The Narong Tibetan Alama Ritual

Sonam Wogyal (Bsod nams Dbang rgyal)

The Alama (Ala ma) Ritual is held jointly by Jyongra (Gyang ra) and Gardo (Dga 'mdo) villages, Pizza ('phel tsha) Township, Narong (Nyag rong) County, Ganze (Dkar mdzes) Tibetan Autonomous Prefecture, Sichuan Province, China. It is an annual ritual observed on the fourteenth day of the eleventh lunar month of the Tibetan Calendar by children and youths to expel illness and other evils at the end of the lunar year and to have fun. At least one person from each family should participate in the ritual unless a family experienced a death in the current year, in which case no one from that family participates.

Jyongra Village is located in the north and Gardo Village is located in the south. About one kilometer of level farmland separates the two villages.

Organizers from each village go to every household to collect wheat straw, wheat, salt, bones with little meat, black powdered tea, and salt. Participants prepare torch straws. Simple torch straws are made of a handful of wheat straw. Male participants make large torch straws from tea containers, which are made of small pieces of bamboo. They add straw and tar to their torches to ensure they burn well.

Before dusk, Jyongra participants call to each other, gather in front of their village in the field, and face south, toward Gardo. Two girls each have a big bundle of straw on their back and hide at the north end of the Gardo Village, e.g., under a tree behind a small slope. They must hide otherwise Gardo participants might attack and burn their straw.

Meanwhile, Gardo paticipants gather south of their village and face north toward Jyongra. Two Gardo girls take bundles of straw and hide at the south end of Jyongra Village.

Participants burn straw at dusk, divide, and discuss what positions they will take when they run over the field between the two villages. Before this, however, some participants burn straw and circle their own village in a counter-clockwise direction. After some participants circle their village and return to the gathering places, both sides burn straw and run onto the field between the two villages. They shout and wave their straw torches in a counter-clockwise direction. Fleet runners from both sides compete to be on the western most side of the field while running toward each other. Participants (both girls and boys) shout and directly run toward each other and beat whomever they meet with their torches while running. When they pass each other they must not run back to their village for any reasons.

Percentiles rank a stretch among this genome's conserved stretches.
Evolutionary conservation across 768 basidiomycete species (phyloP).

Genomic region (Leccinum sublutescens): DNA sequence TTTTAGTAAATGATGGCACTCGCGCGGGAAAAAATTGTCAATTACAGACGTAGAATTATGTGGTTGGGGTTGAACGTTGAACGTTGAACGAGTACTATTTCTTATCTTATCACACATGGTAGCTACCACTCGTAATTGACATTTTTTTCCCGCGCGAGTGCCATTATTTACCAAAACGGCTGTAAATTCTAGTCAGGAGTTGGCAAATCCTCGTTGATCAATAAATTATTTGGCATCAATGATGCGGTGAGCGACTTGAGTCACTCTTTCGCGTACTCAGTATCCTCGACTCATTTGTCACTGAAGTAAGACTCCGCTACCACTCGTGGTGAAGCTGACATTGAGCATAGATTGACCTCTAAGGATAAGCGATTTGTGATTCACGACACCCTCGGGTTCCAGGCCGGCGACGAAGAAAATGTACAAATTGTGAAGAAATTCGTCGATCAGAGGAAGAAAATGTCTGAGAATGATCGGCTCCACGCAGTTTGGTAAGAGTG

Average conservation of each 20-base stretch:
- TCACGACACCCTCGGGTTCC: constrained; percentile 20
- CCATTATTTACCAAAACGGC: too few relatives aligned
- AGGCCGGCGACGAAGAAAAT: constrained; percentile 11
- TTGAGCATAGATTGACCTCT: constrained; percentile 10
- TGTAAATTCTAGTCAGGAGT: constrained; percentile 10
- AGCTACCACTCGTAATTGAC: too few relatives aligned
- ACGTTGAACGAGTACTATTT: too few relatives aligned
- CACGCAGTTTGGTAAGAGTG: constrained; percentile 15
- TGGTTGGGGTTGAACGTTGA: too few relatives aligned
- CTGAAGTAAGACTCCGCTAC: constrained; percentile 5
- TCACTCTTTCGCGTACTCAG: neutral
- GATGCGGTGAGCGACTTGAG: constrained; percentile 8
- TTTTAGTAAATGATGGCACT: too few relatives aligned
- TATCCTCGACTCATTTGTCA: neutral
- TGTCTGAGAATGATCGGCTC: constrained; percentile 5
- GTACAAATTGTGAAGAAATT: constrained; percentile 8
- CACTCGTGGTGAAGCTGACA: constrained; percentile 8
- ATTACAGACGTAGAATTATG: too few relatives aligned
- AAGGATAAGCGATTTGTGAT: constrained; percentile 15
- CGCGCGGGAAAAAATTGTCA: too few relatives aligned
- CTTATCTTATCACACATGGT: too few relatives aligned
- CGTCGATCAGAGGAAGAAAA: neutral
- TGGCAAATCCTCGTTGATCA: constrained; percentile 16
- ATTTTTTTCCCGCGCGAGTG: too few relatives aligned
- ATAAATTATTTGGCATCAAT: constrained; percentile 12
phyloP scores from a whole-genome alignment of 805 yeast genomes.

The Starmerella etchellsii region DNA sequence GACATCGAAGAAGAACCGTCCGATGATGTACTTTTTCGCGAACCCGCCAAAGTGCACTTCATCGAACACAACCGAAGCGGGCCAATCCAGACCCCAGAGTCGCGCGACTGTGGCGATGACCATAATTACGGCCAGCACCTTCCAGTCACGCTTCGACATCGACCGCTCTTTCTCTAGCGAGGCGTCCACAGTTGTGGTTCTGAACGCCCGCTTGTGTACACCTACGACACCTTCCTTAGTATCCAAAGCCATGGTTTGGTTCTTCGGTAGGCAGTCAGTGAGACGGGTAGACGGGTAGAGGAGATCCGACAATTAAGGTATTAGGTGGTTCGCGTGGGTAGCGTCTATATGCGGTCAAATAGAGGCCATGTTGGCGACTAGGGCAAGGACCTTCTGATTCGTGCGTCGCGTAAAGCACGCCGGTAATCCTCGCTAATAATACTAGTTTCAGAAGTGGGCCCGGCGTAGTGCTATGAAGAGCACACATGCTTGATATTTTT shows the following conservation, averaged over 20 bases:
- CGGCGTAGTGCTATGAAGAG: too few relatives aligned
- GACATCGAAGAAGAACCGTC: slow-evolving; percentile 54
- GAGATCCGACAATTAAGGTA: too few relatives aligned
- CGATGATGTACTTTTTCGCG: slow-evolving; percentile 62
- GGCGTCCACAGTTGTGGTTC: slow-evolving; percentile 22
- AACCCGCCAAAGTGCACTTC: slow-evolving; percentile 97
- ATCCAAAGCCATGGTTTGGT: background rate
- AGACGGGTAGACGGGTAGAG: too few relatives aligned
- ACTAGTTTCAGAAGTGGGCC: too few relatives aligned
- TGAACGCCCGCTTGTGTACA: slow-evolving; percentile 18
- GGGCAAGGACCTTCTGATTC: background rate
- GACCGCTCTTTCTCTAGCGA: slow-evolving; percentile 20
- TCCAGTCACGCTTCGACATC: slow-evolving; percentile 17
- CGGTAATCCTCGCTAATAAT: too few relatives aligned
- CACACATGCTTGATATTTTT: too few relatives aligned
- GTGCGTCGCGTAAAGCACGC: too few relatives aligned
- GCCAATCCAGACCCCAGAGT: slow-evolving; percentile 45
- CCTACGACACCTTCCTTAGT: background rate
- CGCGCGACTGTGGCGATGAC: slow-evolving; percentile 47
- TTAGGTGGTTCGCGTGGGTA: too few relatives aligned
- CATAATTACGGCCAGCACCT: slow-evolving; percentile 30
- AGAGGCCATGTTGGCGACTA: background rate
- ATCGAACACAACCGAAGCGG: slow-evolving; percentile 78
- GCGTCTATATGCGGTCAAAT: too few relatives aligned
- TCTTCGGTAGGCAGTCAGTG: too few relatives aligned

When Jyongra participants reach the south end of Gardo Village the two girls who have brought straw have made a fire. Participants throw their straw torches in the fire, sit in front of the fire, remove their shoes, and describe what just happened to them, e.g., hitting someone with a torch and escaping without retaliation or being hit and having their clothing burned.

Meanwhile, Gardo participants reach the south end of Jyongra and do the same thing.

Participants from both sides empty their shoes of dirt that may have accumulated and dried grass used to keep their feet warm. They say "Evils, sicknesses, and other disasters all are being thrown into the river." They burn all their straw to make a big fire and use long sticks to toss burning straw into the air. They shout and feel excited. After they finish burning all the straw, they walk back to their villages. Each side takes a different route. They sing "" loudly.

When they reach their own village they go home to get bowls. Soon everyone arrives at a field inside an enclosed wall where others are cooking lachan (la chan) made of wheat, bones with little meat, and salt. While lachan is cooking, participants sing traditional songs, circle dance, and play traditional games. They tell jokes. In 2010, youths knew fewer traditional songs and dances and sang modern songs, including Chinese songs. Lanchan is cooked for two to three hours in one pot and black tea is boiled in another pot. Often people only eat two big bowls of lanchan since the quantity is limited.

After eating they continue singing, dancing, and playing games.

When the pots are cold, people take soot from the pots and and chase each other, trying to put soot on each others’ faces. Early the next morning they exhaustedly return home.